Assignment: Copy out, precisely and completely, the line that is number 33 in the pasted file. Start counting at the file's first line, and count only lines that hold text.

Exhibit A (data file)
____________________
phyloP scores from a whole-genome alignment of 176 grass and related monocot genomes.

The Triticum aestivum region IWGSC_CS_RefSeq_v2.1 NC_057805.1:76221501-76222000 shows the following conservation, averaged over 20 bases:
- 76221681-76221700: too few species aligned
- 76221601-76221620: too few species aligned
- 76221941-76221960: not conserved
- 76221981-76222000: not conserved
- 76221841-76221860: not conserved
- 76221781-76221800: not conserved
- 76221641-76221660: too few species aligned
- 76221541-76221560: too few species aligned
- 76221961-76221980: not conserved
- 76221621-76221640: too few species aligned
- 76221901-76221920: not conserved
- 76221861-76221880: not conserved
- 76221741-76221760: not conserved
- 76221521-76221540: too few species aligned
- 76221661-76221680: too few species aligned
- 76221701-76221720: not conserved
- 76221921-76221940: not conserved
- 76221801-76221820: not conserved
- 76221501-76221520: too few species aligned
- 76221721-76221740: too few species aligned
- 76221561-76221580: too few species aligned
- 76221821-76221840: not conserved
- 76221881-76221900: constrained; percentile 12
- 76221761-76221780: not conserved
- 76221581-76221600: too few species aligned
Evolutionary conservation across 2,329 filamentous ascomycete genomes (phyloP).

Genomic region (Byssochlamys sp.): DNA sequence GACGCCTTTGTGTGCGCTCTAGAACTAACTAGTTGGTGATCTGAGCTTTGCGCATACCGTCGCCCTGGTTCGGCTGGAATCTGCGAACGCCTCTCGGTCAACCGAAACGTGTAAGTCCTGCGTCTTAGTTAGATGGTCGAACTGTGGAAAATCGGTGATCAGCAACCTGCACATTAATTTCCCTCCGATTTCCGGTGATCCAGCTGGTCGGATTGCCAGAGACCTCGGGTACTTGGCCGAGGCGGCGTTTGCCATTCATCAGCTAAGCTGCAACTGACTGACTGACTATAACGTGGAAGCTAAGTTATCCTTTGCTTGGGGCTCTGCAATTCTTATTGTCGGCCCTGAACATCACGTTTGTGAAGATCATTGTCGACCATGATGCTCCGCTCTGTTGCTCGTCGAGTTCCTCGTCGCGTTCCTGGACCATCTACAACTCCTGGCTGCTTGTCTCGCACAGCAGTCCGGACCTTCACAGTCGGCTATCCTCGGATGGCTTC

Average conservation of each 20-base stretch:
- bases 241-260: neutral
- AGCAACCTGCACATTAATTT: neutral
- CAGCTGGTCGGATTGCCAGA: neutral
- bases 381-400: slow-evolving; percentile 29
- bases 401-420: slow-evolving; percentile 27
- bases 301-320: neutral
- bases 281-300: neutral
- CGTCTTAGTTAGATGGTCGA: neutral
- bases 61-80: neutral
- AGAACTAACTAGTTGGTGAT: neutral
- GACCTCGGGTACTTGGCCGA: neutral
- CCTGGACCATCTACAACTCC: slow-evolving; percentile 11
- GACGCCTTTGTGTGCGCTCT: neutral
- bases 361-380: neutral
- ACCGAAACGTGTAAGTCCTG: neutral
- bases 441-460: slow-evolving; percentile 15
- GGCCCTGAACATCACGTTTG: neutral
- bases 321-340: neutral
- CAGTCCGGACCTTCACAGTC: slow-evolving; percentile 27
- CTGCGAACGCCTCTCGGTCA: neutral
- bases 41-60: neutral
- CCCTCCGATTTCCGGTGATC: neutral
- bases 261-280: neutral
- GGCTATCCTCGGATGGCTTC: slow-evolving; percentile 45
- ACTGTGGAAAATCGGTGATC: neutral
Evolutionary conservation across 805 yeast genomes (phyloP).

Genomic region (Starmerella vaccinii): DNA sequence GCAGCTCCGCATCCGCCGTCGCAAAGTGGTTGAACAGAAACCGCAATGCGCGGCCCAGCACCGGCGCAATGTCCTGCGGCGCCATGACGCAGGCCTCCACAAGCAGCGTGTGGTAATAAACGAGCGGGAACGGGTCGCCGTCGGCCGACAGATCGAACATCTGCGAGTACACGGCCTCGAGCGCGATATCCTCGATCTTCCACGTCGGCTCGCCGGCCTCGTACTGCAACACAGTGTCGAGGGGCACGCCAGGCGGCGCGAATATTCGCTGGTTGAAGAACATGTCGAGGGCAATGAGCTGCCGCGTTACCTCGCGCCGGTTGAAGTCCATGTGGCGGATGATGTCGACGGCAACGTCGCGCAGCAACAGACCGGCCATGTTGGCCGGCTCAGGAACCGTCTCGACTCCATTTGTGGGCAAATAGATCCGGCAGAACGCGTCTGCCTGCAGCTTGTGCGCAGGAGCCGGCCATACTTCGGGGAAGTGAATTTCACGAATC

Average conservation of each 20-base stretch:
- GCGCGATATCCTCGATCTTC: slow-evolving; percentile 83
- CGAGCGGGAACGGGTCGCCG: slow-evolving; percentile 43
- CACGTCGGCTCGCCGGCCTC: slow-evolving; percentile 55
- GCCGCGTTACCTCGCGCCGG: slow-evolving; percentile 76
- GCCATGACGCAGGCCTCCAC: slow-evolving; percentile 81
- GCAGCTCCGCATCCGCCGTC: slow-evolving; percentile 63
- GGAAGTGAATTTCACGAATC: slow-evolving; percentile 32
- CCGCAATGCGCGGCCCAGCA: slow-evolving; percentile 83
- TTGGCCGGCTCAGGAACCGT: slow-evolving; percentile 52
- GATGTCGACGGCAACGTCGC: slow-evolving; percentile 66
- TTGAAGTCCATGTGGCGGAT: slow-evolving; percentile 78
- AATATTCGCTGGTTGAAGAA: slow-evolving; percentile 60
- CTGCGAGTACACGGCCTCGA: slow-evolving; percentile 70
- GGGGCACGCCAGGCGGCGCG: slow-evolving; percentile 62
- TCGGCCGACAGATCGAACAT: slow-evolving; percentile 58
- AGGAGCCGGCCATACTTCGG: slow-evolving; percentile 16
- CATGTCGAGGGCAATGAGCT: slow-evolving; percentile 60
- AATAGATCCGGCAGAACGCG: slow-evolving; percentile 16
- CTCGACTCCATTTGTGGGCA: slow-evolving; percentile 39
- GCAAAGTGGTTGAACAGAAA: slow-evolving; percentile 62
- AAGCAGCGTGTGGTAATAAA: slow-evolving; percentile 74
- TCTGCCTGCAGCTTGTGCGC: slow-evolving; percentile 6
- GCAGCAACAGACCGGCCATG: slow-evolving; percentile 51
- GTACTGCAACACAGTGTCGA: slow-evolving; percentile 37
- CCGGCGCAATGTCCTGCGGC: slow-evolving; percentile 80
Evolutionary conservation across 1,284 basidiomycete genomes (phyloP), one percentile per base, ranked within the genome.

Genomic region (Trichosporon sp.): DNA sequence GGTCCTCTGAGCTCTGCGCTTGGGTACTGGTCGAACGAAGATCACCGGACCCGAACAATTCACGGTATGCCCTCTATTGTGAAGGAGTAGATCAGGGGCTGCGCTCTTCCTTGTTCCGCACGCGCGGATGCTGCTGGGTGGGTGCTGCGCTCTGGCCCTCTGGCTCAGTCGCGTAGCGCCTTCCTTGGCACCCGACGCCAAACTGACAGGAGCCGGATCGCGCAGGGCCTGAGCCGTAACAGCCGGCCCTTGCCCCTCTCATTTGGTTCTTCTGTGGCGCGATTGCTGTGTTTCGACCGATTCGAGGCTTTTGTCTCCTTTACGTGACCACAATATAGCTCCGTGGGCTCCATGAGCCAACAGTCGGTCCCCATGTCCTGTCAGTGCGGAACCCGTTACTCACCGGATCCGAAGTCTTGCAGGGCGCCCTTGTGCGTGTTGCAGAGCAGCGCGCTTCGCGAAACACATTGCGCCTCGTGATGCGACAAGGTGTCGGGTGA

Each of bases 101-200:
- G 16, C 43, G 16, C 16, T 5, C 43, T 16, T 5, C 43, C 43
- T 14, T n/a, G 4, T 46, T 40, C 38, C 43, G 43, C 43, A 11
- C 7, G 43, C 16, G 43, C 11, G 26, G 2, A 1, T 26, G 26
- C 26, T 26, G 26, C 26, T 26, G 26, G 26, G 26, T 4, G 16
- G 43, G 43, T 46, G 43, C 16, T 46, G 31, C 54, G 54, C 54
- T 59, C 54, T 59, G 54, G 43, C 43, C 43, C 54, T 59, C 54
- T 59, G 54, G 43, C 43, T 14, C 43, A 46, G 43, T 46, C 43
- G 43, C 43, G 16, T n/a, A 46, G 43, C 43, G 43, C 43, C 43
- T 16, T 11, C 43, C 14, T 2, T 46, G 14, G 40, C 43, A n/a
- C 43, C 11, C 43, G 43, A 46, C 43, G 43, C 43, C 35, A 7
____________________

- CAGCTGGTCGGATTGCCAGA: neutral